In this time of quarantine and self-isolation, it is essential to maintain your mental health. By taking time out of your day to focus on yourself, you can improve your emotional and mental state. The CDC has taken a new slogan to heart as COVID-19 sweeps the world. The CDC recommends that you Be Kind to Your Mind.

Focusing on your mental health will allow you to feel better emotionally, mentally, and sometimes even physically. One out of five people in the United States deals with a mental illness. The National Institute of Mental Health describes mental illness as a mental, behavioral, or emotional disorder. In the United States, over 46.6 million adults have a mental health disorder, and women are more likely to experience this than men.

What should I do?

Whether or not you have a mental disorder, taking care of your mental health is something you should do regularly. It will take time, and perhaps a bit of reflection to find out what works and does not work for you. But once you find a way, it can significantly help you destress and anxious, which play a part in mental strain.

During the quarantine, life may get confusing as our regular routines become abnormal, and it is easy to start becoming stir crazy and sit in our thoughts. The CDC gave everyone five simple steps to follow to help be kind to your mind, and we are going to go through each one and give helpful ideas, so you do not have to stress out, even more, trying to calm yourself down.

How can I maintain mental health during Covid-19

The CDC recommends five steps to be kind to your mind. They focus on points that everyone should try to do during the COVID-19 quarantine. We will go through each step and suggest some ways to achieve each point.

Step 1 – Breathe

Being in a spiral of panic can be terrifying. There are many things that you may be thinking about at once, and it can be overwhelming. Find something that can distract you for a second and pause on everything. Find some time where you can breathe and figure out how you feel. Conduct emotional check-ins to see how you are doing can help you figure out if you are overly angry or extremely sad. Try to gauge how you are feeling, and if anything is outside the normal range, monitor it to make sure everything is okay.

Step 2 – Step Away from the News for a Minute

It may not be easy nowadays, but stop looking at COVID-19 news. Stop looking at what is happening on the news and social media and try to find a way to distract yourself. If possible, have a technology-free day and find an indoor activity that allows you to destress. This could be something like reading or painting or maybe even learning a new hobby. Try to stay away from anything that will flash out COVID-19 news continuously. Take a break from looking at the press for small periods, so you do not get inundated with COVID-19 information.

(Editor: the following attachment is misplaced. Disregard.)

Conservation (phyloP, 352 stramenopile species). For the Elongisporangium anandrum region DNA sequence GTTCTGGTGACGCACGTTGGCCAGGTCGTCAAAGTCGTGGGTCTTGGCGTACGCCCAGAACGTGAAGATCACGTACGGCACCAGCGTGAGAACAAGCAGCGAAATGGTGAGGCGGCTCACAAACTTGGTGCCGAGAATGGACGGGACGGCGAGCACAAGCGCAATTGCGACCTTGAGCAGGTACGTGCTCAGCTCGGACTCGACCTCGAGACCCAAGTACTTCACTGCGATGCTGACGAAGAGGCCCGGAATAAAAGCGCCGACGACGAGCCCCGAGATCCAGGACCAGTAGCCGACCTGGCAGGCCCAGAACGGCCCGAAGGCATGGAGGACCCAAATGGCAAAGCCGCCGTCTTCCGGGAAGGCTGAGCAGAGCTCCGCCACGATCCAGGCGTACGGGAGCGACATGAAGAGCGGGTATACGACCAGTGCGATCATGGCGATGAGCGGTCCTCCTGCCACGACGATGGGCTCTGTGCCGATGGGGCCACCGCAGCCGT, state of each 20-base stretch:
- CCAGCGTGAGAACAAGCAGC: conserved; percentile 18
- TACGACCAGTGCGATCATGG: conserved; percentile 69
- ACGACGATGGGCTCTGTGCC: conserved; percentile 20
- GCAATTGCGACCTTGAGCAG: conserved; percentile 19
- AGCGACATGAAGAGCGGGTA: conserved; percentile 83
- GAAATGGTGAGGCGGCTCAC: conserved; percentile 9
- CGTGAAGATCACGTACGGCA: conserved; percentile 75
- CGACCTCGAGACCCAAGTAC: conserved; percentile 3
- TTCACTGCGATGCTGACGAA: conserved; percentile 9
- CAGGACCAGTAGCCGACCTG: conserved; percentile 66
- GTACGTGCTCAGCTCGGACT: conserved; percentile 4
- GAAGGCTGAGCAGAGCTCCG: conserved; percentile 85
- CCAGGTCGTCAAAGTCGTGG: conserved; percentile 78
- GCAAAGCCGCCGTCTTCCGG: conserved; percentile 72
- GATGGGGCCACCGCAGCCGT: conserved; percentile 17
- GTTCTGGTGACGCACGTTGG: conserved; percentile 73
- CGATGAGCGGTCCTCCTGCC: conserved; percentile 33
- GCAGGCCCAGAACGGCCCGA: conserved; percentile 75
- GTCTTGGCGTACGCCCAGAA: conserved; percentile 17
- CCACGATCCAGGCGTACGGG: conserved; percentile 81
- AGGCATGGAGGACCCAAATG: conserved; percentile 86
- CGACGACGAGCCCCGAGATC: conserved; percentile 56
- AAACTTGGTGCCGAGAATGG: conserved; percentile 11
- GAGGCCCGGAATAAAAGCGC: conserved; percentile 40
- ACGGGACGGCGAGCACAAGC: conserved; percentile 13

Step 3 – Sleeping and Exercising

While people stay at home, it becomes harder to keep a more dedicated schedule for eating, sleeping, and being active. Staying at home 24/7 allows people to sleep in and relax and that it is okay, but keeping some structure to your routine. Sleep at your usual times and maintain a schedule that you can follow, and try to get at least 8 hours of sleep a day. It can be tempting to stay up later if you don’t have as many early morning meetings, but your mental health needs you to get plenty of sleep.

On that same train of thought, try to get exercise in some shape or form. This means you can go out for walks with a mask or get an exercise machine like a bike or treadmill. If these options do not work for you, there are also work out videos that you can find on youtube like dance fitness and yoga. Try some physical activity, especially if you are used to a sedentary lifestyle.

Step 4 – Stay Connected

It may seem harder to hang out with friends as the COVID-19 quarantine is still in place. Physically you may not be able to if people are high risk and not accepting visitors. However, with phone calls, video chats, and text messaging available, it is easier now more than ever to get in contact with your friends and family members.

Feeling isolated or alone may be a familiar feeling. The best way to curtail this will be to reach out to people. If you are used to going over and visiting your parents once a week, try video chatting with them once a week. People even have video conference parties and meals together by video talking while eating to simulate a group meal. Find your preferred way of communication and reach out to people and stay connected.

Step 5 – It’s okay to Ask for Help.

If you have tried steps 1-4, but you still feel overwhelmed, that is okay. Reaching out for help is completely acceptable if you have a therapist already try to get into contact with them, or research to see who is available. In 2017, among the 11.2 million adults with SMI, 7.5 million (66.7%) received mental health treatment in the past year.

It is essential to take care of yourself mentally, and for some people, this can lead to destructive tendencies. If you notice that you or someone you know is starting to abuse drugs or alcohol to cope with stress, anxiety, depression, or any other mental illness, reach out to a substance abuse center.

In New Jersey, Pinelands Medical Center of Medford offers both on-site and off-site patient treatments for substance abuse. They have doctors and professionals on hand to help you deal with any situation you are experiencing. They can help you overcome addiction caused by a mental disorder and help you learn from it. Be kind to your mind, and never be afraid to get help if you need it.